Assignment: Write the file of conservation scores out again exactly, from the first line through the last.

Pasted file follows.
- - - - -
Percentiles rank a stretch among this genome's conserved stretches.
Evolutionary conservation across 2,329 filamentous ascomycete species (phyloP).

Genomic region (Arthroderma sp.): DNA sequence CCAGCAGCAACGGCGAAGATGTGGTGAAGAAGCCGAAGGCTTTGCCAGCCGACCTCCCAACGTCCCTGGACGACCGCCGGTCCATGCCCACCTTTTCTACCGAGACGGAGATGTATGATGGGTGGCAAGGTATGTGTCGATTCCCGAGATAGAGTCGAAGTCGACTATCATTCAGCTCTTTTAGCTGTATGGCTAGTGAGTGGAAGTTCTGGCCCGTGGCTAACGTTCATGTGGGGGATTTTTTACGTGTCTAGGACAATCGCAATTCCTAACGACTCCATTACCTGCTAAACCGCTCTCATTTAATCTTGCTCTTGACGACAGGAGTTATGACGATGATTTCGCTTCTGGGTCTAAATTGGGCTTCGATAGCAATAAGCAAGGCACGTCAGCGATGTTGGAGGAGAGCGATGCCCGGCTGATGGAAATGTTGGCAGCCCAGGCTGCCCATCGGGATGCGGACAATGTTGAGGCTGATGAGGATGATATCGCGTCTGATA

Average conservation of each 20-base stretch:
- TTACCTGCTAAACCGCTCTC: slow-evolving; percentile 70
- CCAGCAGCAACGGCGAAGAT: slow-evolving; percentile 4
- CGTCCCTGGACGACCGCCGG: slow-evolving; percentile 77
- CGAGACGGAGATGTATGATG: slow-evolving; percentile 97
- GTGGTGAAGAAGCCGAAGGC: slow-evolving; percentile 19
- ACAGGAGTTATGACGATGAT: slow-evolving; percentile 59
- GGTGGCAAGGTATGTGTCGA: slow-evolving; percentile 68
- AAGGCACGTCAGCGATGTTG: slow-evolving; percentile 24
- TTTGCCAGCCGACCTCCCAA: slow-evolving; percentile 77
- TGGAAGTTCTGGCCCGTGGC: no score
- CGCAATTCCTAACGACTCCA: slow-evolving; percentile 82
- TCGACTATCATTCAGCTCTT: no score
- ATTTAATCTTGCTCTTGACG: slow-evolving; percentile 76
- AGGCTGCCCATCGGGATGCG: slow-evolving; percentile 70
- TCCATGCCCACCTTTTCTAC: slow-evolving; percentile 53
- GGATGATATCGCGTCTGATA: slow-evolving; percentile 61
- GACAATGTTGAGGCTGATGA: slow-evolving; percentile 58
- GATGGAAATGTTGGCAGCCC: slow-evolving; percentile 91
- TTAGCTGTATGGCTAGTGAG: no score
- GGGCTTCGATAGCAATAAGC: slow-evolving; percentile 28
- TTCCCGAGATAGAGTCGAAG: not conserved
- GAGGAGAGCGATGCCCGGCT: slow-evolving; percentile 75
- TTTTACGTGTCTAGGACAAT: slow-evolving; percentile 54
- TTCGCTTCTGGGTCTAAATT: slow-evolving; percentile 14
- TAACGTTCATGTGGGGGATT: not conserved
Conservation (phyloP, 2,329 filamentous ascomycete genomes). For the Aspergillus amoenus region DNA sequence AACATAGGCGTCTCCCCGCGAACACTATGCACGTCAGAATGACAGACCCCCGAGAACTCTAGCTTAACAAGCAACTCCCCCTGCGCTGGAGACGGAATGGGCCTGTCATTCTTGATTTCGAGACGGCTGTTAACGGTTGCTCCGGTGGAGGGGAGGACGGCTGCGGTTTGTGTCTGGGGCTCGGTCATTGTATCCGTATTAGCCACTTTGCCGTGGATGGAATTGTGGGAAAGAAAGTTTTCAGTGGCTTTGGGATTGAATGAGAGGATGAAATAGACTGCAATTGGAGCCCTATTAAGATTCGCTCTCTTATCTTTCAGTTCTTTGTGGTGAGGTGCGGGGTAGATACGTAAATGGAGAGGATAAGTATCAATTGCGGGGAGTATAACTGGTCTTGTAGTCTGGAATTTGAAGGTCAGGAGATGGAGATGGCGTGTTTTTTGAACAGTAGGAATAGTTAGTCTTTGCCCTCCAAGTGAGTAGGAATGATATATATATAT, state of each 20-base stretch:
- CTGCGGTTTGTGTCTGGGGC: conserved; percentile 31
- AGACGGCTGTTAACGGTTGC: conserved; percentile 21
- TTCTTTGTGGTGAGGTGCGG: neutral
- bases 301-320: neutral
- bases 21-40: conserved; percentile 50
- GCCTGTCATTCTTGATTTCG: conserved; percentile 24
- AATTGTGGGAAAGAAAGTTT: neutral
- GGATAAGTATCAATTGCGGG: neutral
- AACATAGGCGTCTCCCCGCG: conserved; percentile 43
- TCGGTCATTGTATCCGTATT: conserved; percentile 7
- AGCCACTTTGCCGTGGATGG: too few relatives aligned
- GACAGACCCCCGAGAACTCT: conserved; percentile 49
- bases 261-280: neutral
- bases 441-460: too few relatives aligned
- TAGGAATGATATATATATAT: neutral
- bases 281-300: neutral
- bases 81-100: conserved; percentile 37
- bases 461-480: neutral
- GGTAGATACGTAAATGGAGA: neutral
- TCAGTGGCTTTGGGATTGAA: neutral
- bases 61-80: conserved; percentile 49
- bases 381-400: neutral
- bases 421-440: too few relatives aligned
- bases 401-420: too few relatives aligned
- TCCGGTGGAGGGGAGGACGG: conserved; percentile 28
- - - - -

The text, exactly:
Percentiles rank a stretch among this genome's conserved stretches.
Evolutionary conservation across 2,329 filamentous ascomycete species (phyloP).

Genomic region (Arthroderma sp.): DNA sequence CCAGCAGCAACGGCGAAGATGTGGTGAAGAAGCCGAAGGCTTTGCCAGCCGACCTCCCAACGTCCCTGGACGACCGCCGGTCCATGCCCACCTTTTCTACCGAGACGGAGATGTATGATGGGTGGCAAGGTATGTGTCGATTCCCGAGATAGAGTCGAAGTCGACTATCATTCAGCTCTTTTAGCTGTATGGCTAGTGAGTGGAAGTTCTGGCCCGTGGCTAACGTTCATGTGGGGGATTTTTTACGTGTCTAGGACAATCGCAATTCCTAACGACTCCATTACCTGCTAAACCGCTCTCATTTAATCTTGCTCTTGACGACAGGAGTTATGACGATGATTTCGCTTCTGGGTCTAAATTGGGCTTCGATAGCAATAAGCAAGGCACGTCAGCGATGTTGGAGGAGAGCGATGCCCGGCTGATGGAAATGTTGGCAGCCCAGGCTGCCCATCGGGATGCGGACAATGTTGAGGCTGATGAGGATGATATCGCGTCTGATA

Average conservation of each 20-base stretch:
- TTACCTGCTAAACCGCTCTC: slow-evolving; percentile 70
- CCAGCAGCAACGGCGAAGAT: slow-evolving; percentile 4
- CGTCCCTGGACGACCGCCGG: slow-evolving; percentile 77
- CGAGACGGAGATGTATGATG: slow-evolving; percentile 97
- GTGGTGAAGAAGCCGAAGGC: slow-evolving; percentile 19
- ACAGGAGTTATGACGATGAT: slow-evolving; percentile 59
- GGTGGCAAGGTATGTGTCGA: slow-evolving; percentile 68
- AAGGCACGTCAGCGATGTTG: slow-evolving; percentile 24
- TTTGCCAGCCGACCTCCCAA: slow-evolving; percentile 77
- TGGAAGTTCTGGCCCGTGGC: no score
- CGCAATTCCTAACGACTCCA: slow-evolving; percentile 82
- TCGACTATCATTCAGCTCTT: no score
- ATTTAATCTTGCTCTTGACG: slow-evolving; percentile 76
- AGGCTGCCCATCGGGATGCG: slow-evolving; percentile 70
- TCCATGCCCACCTTTTCTAC: slow-evolving; percentile 53
- GGATGATATCGCGTCTGATA: slow-evolving; percentile 61
- GACAATGTTGAGGCTGATGA: slow-evolving; percentile 58
- GATGGAAATGTTGGCAGCCC: slow-evolving; percentile 91
- TTAGCTGTATGGCTAGTGAG: no score
- GGGCTTCGATAGCAATAAGC: slow-evolving; percentile 28
- TTCCCGAGATAGAGTCGAAG: not conserved
- GAGGAGAGCGATGCCCGGCT: slow-evolving; percentile 75
- TTTTACGTGTCTAGGACAAT: slow-evolving; percentile 54
- TTCGCTTCTGGGTCTAAATT: slow-evolving; percentile 14
- TAACGTTCATGTGGGGGATT: not conserved
Conservation (phyloP, 2,329 filamentous ascomycete genomes). For the Aspergillus amoenus region DNA sequence AACATAGGCGTCTCCCCGCGAACACTATGCACGTCAGAATGACAGACCCCCGAGAACTCTAGCTTAACAAGCAACTCCCCCTGCGCTGGAGACGGAATGGGCCTGTCATTCTTGATTTCGAGACGGCTGTTAACGGTTGCTCCGGTGGAGGGGAGGACGGCTGCGGTTTGTGTCTGGGGCTCGGTCATTGTATCCGTATTAGCCACTTTGCCGTGGATGGAATTGTGGGAAAGAAAGTTTTCAGTGGCTTTGGGATTGAATGAGAGGATGAAATAGACTGCAATTGGAGCCCTATTAAGATTCGCTCTCTTATCTTTCAGTTCTTTGTGGTGAGGTGCGGGGTAGATACGTAAATGGAGAGGATAAGTATCAATTGCGGGGAGTATAACTGGTCTTGTAGTCTGGAATTTGAAGGTCAGGAGATGGAGATGGCGTGTTTTTTGAACAGTAGGAATAGTTAGTCTTTGCCCTCCAAGTGAGTAGGAATGATATATATATAT, state of each 20-base stretch:
- CTGCGGTTTGTGTCTGGGGC: conserved; percentile 31
- AGACGGCTGTTAACGGTTGC: conserved; percentile 21
- TTCTTTGTGGTGAGGTGCGG: neutral
- bases 301-320: neutral
- bases 21-40: conserved; percentile 50
- GCCTGTCATTCTTGATTTCG: conserved; percentile 24
- AATTGTGGGAAAGAAAGTTT: neutral
- GGATAAGTATCAATTGCGGG: neutral
- AACATAGGCGTCTCCCCGCG: conserved; percentile 43
- TCGGTCATTGTATCCGTATT: conserved; percentile 7
- AGCCACTTTGCCGTGGATGG: too few relatives aligned
- GACAGACCCCCGAGAACTCT: conserved; percentile 49
- bases 261-280: neutral
- bases 441-460: too few relatives aligned
- TAGGAATGATATATATATAT: neutral
- bases 281-300: neutral
- bases 81-100: conserved; percentile 37
- bases 461-480: neutral
- GGTAGATACGTAAATGGAGA: neutral
- TCAGTGGCTTTGGGATTGAA: neutral
- bases 61-80: conserved; percentile 49
- bases 381-400: neutral
- bases 421-440: too few relatives aligned
- bases 401-420: too few relatives aligned
- TCCGGTGGAGGGGAGGACGG: conserved; percentile 28